Firstly, any credible leader would leave his country better off than he met it. Can Bahamians honestly declare that they are better off in 2012 than they were in 2007? I think that most reasonable people will concede that Christie left The Bahamas in better condition in 2007 than he met in 2002. Better condition refers to the quality of life of Bahamians. Let us examine some of the indices that underpin quality of life and form the basis for Ingraham's hubris.
Here is what the prime minister promised in an earlier Speech from the Throne: "My government will restore fiscal discipline to the public finances of the country, and will ensure that value is obtained for public expenditure and public business."
Time has proven that Hubert Ingraham cannot credibly lecture anyone on his leadership merits when it comes to fiscal discipline. When he returned to office in 2007, Hubert Ingraham met the national debt at $2.9 billion. It has now ballooned to $4.6 billion and by the end of this fiscal year the national debt is expected to be in the area of $5 billion. That is a net increase of some $2.1 billion in just five years. What kind of leader would make such a promise and then explode the national debt by over $2 billion in just five years?
One of the most important indicators of a nation's quality of life is the safety of its citizens. Can Bahamians truthfully claim that crime and the fear of crime are less now than they were in 2007? How can you boast of your leadership prowess after having presided over the most murderous and violent era in the history of The Bahamas?
Over 457 murders over a period of less than five years! Additionally, every other category of violent crime increased during this glorious leadership reign. A true leader would have taken measures necessary to reduce the incidents of violent crime and the fear of crime. Hubert Ingraham and the FNM have not demonstrated the kind of leadership needed in mobilizing and uniting communities in the fight against violence and criminal behavior.
Other areas where Hubert Ingraham's leadership has failed miserably are education and immigration control. These are issues vital to the quality of life of Bahamians. The FNM under Hubert Ingraham's leadership has failed to improve the education system institutionally, structurally or systemically and his leadership has failed to adequately prepare Bahamian students for the world after school. This is a terrible indictment on leadership.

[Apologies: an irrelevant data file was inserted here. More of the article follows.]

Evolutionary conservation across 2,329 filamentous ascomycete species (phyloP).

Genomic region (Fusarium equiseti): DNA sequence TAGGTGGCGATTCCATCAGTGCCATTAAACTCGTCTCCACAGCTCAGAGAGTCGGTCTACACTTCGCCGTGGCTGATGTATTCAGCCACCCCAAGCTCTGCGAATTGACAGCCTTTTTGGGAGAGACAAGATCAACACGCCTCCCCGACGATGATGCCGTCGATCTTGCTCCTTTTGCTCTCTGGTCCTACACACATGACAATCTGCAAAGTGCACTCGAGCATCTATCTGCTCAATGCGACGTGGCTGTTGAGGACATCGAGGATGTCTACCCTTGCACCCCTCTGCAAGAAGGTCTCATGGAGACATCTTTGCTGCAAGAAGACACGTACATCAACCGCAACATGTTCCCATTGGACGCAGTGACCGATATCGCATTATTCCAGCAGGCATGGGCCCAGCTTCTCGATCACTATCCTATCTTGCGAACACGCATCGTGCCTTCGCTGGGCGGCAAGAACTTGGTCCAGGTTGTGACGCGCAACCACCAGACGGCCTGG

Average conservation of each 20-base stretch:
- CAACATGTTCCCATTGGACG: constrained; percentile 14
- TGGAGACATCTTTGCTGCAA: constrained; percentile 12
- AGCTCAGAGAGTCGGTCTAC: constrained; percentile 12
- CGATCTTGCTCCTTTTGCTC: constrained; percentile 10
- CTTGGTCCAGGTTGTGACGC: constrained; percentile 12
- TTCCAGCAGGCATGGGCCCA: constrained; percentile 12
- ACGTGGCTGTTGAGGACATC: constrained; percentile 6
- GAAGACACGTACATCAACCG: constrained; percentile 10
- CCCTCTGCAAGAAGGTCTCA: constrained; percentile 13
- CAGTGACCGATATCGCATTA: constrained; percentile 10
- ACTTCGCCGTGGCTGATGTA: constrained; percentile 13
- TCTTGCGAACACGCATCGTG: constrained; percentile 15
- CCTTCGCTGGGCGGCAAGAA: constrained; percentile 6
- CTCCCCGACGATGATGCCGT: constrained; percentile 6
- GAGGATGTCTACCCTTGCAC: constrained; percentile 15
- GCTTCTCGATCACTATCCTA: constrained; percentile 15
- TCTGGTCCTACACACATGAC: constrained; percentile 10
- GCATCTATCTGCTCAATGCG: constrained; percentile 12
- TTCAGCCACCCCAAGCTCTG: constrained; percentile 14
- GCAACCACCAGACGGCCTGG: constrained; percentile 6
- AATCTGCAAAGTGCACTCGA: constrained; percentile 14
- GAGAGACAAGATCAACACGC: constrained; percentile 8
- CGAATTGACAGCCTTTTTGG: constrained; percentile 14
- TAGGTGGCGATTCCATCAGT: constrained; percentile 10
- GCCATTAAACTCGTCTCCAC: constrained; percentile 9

Moreover, Bahamians feel that because of the immigration policies implemented by the FNM they have very little stake in the ownership of the county's economy, nor are they permitted to compete fairly in their own country. The immigration policies seem to curry favor foreign labor and foreign investors. This state of affairs does not bode well for the stability of the society.
Most failed leaders look to something or someone to blame for their failure. The global recession has been a convenient whipping dog for Hubert Ingraham and the FNM. However, Hubert Ingraham once pronounced that any leader worth his salt would anticipate a future recession and take corrective measures to mitigate the impact of that recession. Here is what he had to say in one of his earlier budget communications: "Furthermore, these budgetary problems were allowed to develop at a time when a prudent government would have recognized that cautionary measures should have been in place to meet any likelihood of a major recession in the U.S. economy, and to cushion the resultant impact on our tourism-driven economy."
How prudent was Ingraham's government? He went on to indict the Progressive Liberal Party (PLP) government by pronouncing: "It cannot be said that those who were responsible for managing the economy did not know hard times were coming, they just chose to ignore all the indicators."
Surely in 2007/2008, Ingraham knew a recession and resulting hard times were approaching? All fiscal and economic indicators pointed to it. Judging by his reckless response to, and the irresponsible choices made during, the recession Ingraham appeared to have been caught off guard by the recession. So much for leadership!
Leadership in government is about building and strengthening institutions that enhance democracy and improve the quality of life for citizens. Leadership in government is about inspiring people to achieve their dreams and ambitions. It is about building national consensus and compromise. Leadership is about mobilizing and consolidating the resources and talents of citizens toward national development. Leadership is not about demagoguery; it is not about power, intimidation and bullying.
So if I were the PLP or Democratic National Alliance, I would welcome a campaign based on leadership. I would put Ingraham's record, all of it, against the acid test of true leadership. I would seek to determine whether his five years of leadership improved the quality of life of Bahamians. I would simply ask if Bahamians were better off in 2012 than they were in 2007 - a simple and measurable reality - and let the people decide.
- Eric Gardner
A mixture of optimism and an expectation of challenging and uncertain circumstances to come characterize the views of a number of leading figures in Guardian Business' round up of opinions on what 2014 has to hold for The Bahamas in terms of growth, unemployment levels, government policy initiatives and the outlook for a variety of key sectors.
Here James Smith, former central bank governor and chairman of Colina Financial Advisors Limited (CFAL); George Markantonis, president and managing director of Atlantis Resort; Anthony Ferguson, president of CFAL; Aliya Allen, chief executive officer and executive director of the Bahamas Financial Services Board; Franon Wilson, president of the Bahamas Real Estate Association; and a top banker, who spoke on condition of anonymity, offer their views on what The Bahamas can expect in 2014.
James Smith said he expects The Bahamas to experience "some modest economic growth in 2014, but at an insufficiently high level to produce any dramatic change in the unemployment rate".